BS: I always do, I always imagine a little story about the person which may seem inappropriate *laughs.*
Why is it important for Fontbonne students/staff to know about the archives?
RK: It makes them ambassadors of Fontbonne; they can talk about the history of Fontbonne to inform others about what Fontbonne has to offer.
How do you want students/faculty to engage with it?
RK: We want to create a digital collection so that they can get a sense of what we have and we hope that this will get them to ask us questions out of curiosity.
What feedback have you received thus far?
BS: Good feedback [on social media]. People are curious about what else [the archives] have.
What, in your opinion, makes the Fontbonne archives distinct?
RK: Fontbonne has a rich history of programs over the years. We have an opportunity to use the archives to showcase the unique history.
In addition to these fantastic answers, we wanted to share other fun facts to help give you more information and context concerning our University’s archives. There are dehumidifiers in each room to help preserve the papers and other artifacts. Although the rooms were flooded back in 2012, there are still plenty of facts and papers about Fontbonne programs and departments. These archives pull together everyone’s interests and different majors. For example there are lots of details on the history of Fontbonne’s Theatre program. There are class pictures and graduation commencements, but there are a few gaps in random places. There is a Mark Twain collection, including older books. Also, there is CSJ collection containing history and pictures. The Archives’ index is extensive, existing in digital form as well as in an organized binder in the main storage room. No matter what you find down in the archives, it contains something interesting about our university’s rich history.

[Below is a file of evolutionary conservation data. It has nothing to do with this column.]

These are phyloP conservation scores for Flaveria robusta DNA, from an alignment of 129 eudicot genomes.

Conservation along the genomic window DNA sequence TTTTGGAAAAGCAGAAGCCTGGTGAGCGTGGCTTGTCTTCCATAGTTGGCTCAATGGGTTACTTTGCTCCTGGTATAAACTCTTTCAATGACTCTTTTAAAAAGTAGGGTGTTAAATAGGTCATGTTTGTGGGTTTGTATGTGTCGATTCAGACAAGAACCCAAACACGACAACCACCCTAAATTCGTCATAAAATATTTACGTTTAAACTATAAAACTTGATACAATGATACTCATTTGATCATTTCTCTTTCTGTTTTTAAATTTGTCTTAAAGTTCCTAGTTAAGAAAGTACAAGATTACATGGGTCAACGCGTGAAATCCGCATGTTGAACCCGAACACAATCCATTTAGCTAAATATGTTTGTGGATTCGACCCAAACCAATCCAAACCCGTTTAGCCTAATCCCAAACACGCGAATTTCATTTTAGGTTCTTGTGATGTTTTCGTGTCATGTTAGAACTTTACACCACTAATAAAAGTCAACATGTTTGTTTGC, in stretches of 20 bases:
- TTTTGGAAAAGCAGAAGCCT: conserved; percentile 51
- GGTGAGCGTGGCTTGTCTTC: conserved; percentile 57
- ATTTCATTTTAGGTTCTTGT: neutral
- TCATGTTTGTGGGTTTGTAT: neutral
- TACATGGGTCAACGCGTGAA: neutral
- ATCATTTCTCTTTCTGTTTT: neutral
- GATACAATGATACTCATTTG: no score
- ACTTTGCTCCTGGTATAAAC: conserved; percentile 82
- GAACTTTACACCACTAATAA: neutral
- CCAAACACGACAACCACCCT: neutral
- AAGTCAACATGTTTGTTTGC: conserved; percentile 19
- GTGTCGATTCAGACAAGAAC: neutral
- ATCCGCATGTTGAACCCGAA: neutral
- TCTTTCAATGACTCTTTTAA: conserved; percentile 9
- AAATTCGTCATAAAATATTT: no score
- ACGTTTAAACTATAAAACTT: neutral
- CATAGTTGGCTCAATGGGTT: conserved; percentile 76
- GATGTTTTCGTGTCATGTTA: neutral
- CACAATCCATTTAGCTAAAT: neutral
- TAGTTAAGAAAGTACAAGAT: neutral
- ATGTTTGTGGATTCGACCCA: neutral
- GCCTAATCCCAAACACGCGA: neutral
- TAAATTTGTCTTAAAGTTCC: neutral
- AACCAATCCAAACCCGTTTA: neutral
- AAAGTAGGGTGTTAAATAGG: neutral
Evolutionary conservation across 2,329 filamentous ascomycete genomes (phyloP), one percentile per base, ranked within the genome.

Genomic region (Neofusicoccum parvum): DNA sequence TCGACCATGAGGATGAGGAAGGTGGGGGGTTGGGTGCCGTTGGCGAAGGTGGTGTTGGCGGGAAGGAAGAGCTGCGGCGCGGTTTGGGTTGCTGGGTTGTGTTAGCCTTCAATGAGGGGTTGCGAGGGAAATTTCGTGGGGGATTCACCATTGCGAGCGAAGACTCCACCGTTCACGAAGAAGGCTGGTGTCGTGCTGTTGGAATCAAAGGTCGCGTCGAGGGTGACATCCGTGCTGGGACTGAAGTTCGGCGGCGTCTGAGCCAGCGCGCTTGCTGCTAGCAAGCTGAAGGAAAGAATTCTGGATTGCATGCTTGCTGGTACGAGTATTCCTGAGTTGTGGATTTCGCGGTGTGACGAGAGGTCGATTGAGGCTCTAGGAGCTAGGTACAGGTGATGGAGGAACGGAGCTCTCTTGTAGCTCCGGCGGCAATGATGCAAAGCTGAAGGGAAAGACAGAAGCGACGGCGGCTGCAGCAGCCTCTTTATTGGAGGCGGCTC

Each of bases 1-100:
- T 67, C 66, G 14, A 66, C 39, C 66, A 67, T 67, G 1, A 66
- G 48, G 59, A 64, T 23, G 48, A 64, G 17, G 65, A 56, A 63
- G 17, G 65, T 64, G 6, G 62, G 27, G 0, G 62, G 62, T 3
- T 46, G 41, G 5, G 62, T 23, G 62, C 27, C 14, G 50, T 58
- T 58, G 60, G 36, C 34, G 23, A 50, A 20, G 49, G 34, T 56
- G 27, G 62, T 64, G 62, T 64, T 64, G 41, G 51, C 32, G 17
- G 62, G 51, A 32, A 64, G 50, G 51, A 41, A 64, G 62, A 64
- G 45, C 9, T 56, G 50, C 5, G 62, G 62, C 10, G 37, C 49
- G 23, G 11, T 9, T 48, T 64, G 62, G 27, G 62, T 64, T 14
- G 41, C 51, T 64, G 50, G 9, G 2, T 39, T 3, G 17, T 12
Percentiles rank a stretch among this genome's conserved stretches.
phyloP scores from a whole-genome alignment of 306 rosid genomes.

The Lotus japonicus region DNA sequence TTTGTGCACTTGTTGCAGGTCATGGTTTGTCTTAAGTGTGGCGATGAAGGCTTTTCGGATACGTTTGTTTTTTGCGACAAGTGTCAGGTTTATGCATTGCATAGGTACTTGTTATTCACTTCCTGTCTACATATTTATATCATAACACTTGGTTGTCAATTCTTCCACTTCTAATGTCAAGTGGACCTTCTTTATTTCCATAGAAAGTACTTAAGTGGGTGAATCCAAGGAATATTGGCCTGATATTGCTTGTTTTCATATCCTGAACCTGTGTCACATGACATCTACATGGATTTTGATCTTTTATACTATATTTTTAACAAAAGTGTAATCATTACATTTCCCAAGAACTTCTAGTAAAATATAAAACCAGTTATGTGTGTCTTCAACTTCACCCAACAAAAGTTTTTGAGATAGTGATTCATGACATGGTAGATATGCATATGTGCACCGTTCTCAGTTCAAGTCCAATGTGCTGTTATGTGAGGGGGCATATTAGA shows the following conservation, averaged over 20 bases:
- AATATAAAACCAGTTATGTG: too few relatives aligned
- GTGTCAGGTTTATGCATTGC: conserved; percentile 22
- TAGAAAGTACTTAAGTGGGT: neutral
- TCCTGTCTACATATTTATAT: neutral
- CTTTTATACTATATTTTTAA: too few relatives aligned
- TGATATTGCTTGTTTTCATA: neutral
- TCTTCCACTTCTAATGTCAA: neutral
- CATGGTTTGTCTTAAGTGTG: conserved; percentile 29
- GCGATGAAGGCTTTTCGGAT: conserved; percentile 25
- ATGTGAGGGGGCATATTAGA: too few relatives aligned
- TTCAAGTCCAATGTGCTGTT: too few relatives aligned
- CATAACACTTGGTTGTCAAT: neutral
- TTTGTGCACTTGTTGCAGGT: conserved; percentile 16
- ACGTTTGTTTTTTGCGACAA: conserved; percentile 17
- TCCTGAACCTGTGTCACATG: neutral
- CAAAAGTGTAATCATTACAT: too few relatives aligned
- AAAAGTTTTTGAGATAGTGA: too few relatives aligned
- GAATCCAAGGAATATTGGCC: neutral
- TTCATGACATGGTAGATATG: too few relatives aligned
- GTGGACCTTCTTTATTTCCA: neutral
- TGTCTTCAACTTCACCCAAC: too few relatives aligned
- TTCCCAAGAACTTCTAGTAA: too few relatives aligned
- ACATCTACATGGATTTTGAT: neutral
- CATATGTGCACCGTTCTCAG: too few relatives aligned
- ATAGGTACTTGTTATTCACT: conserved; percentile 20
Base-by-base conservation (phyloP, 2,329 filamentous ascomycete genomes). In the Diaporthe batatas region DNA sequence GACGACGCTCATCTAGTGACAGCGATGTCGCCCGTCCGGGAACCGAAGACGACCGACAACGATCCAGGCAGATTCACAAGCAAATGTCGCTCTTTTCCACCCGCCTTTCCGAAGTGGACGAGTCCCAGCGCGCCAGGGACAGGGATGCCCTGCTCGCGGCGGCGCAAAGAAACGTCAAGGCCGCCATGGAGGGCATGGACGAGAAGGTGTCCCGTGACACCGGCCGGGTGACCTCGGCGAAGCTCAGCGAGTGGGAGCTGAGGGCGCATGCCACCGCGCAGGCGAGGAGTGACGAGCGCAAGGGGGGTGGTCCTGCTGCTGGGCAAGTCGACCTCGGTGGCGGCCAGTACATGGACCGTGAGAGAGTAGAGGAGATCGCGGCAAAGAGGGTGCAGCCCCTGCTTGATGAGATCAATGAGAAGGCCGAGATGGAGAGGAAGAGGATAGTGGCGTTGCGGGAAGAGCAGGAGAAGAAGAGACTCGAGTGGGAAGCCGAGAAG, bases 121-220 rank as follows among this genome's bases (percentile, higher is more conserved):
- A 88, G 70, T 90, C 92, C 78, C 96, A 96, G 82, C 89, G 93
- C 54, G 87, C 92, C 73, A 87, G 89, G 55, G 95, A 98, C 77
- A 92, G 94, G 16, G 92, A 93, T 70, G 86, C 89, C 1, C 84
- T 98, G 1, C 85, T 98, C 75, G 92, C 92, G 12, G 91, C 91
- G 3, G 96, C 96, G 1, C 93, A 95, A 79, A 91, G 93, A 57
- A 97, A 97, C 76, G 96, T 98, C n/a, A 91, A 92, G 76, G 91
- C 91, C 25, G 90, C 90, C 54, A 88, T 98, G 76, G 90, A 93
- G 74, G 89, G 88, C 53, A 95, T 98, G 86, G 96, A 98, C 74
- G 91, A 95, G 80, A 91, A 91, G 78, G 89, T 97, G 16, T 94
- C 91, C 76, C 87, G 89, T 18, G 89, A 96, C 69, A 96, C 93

As Rebecca and Brady thank their former librarians, the Griffin Roar staff thanks Fontbonne’s former student writers who made their student publications special and connected to the community. The Font publications are cherished and have received well-deserved attention, so we suggest also looking into other prior publications, since Fontbonne students have been publishing for ninety-three years! You can find these publications and more archive information on the Jack C. Taylor website. On top of those resources, the Griffin Roar website has added a “Roaring 20s” tab to our header, to make it more accessible to whoever would like to dig into the archives and previous Fontbonne publications. We hope you explore the archives and past Fontbonne publications; they truly make Fontbonne University special!
Reach out and ask our interviewees questions; they would love that!
Rebecca van Kniest
Follow Fontbonne University’s Library and Archives on social media:
Facebook: Fontbonne Archives
The original publication of this story noted that Fontbonne was a university from the start, without including key facts about Mother St. John Fontbonne. It has since been updated on March 16th, 2019.